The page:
Anne's response did nothing to resolve the issues this man is having. I don't even think it answered his problem with "attachment" issues. Anne, you just defined what a relationship is, or, what being in a relationship entails. You didn't address why this man feels the way he does or how he should deal...

  • inProcess

    Actually, I think Anne took the right course. You can't understand attachment issues unless you understand the definition of 'relationship' and difference between relationship styles. I am currently in therapy and I found this site because I was curious after today's session.

    My attachment issues are primal - unfulfilled from early childhood. My inner child is looking for someone to provide that deep connection with - partly because it needs to be fed, and partly because the adult in me knows that my coping skills/self-protections are no longer working for me. I want a healthy relationship. I need to understand what one is to understand where mine went wrong....which causes me to have attachment issues now.

    To the original poster of the question: It took a lot of courage to make that move. You knew something wasn't right - and you want to understand why...so you can either make it right with your partner or find someone new. Either way, I think it's important for you to seek help for your journey. I am really just at the beginning of mine, but the weeks and months that have passed have provided me with new insights as to why I am in this place at all.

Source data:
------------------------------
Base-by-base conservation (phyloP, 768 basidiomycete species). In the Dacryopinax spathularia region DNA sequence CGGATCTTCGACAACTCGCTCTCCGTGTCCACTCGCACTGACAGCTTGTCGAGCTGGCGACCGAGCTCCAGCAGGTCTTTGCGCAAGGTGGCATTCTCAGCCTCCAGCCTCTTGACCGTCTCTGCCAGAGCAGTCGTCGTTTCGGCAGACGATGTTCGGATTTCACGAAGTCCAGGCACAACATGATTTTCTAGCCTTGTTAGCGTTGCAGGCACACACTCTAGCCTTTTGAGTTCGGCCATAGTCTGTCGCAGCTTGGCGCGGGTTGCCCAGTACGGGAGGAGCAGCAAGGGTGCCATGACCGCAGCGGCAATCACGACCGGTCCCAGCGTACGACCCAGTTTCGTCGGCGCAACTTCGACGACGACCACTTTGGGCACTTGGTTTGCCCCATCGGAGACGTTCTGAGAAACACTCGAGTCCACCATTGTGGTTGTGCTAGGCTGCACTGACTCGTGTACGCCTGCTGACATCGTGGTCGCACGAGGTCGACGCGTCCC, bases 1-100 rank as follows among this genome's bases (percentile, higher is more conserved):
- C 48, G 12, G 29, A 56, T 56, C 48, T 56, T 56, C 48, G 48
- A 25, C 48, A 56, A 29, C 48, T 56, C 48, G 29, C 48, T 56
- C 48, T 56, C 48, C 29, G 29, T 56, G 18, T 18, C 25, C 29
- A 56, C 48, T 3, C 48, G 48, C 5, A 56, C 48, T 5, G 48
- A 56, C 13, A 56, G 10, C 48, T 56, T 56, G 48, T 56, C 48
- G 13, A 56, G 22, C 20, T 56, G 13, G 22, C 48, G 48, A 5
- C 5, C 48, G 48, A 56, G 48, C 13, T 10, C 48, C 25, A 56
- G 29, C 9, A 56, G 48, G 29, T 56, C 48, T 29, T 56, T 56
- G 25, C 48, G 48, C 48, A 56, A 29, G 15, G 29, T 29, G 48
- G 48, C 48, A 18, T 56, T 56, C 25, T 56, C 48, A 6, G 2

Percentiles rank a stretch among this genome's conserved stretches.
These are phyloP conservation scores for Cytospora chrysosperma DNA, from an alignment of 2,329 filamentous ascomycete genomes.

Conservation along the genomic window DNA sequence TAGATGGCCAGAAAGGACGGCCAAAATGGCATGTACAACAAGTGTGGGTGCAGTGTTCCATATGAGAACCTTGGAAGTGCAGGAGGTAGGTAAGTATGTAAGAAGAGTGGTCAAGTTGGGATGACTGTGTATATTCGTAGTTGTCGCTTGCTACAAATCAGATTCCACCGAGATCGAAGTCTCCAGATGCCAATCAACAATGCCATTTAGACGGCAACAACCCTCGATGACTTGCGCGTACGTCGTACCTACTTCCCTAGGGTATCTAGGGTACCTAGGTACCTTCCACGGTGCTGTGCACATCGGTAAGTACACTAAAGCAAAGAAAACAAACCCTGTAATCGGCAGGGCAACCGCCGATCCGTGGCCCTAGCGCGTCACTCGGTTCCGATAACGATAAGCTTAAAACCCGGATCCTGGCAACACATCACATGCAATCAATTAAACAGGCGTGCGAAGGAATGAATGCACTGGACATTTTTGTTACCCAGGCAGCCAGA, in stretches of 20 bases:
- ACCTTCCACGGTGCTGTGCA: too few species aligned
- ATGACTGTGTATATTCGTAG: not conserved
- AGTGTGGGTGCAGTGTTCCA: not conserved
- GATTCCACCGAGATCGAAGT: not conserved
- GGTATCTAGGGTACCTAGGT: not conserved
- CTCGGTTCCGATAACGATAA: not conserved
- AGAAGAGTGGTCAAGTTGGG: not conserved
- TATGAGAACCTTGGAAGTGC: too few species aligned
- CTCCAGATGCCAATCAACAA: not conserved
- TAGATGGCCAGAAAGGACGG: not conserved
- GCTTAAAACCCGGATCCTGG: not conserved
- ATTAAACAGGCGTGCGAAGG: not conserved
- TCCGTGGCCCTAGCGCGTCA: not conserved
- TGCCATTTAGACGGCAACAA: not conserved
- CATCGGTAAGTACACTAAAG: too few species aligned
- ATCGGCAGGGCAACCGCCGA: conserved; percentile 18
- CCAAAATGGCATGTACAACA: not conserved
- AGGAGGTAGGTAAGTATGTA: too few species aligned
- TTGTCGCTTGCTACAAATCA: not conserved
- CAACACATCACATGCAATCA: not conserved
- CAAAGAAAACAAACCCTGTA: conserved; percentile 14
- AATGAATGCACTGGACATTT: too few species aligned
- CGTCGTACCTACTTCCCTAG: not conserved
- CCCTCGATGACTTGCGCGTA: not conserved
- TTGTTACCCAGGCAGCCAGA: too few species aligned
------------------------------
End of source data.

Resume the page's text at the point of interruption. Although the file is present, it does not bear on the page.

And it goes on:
A piece of advice: someone said to me "Be willing to show your therapist your worst self." That one statement gave me freedom to go deeper - to feel what I felt...and to let myself feel what came next. Scary, but really, the best decision I ever made. I am on the road to healthier relationships already.

    Good luck.